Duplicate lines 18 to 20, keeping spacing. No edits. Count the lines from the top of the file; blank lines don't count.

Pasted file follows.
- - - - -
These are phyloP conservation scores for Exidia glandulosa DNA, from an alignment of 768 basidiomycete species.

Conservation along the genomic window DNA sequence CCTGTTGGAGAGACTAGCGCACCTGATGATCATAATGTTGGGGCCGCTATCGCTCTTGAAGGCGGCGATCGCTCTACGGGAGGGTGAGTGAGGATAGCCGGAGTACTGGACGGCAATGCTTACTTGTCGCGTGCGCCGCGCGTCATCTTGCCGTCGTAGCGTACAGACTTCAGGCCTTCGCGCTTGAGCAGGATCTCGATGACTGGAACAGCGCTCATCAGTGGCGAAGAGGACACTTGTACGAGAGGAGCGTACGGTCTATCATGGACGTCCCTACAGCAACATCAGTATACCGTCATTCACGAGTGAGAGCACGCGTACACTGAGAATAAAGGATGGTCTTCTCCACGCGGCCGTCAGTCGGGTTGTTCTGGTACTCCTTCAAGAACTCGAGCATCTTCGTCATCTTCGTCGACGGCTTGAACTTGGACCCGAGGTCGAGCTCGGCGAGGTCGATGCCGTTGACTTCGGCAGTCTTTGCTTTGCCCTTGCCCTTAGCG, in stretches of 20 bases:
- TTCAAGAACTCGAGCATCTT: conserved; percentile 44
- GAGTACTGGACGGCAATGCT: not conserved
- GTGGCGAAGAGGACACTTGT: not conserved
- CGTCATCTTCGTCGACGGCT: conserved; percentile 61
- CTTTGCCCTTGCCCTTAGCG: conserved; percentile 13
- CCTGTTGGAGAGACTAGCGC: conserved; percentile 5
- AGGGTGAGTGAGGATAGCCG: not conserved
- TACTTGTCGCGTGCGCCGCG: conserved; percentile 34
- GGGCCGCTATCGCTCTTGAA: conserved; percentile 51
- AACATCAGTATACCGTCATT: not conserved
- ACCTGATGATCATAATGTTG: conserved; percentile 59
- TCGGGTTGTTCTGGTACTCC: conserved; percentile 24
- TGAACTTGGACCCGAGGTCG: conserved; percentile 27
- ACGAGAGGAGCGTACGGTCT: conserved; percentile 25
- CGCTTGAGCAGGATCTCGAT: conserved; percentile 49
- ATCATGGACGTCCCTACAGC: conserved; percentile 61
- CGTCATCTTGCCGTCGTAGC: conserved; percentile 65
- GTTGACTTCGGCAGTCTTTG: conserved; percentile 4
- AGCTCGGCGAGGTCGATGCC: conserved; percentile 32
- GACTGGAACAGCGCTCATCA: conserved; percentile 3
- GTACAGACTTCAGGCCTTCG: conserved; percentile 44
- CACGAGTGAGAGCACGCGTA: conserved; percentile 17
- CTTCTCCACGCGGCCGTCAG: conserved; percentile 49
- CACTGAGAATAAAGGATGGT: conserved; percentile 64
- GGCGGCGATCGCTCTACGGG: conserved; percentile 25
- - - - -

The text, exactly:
- ATCATGGACGTCCCTACAGC: conserved; percentile 61
- CGTCATCTTGCCGTCGTAGC: conserved; percentile 65
- GTTGACTTCGGCAGTCTTTG: conserved; percentile 4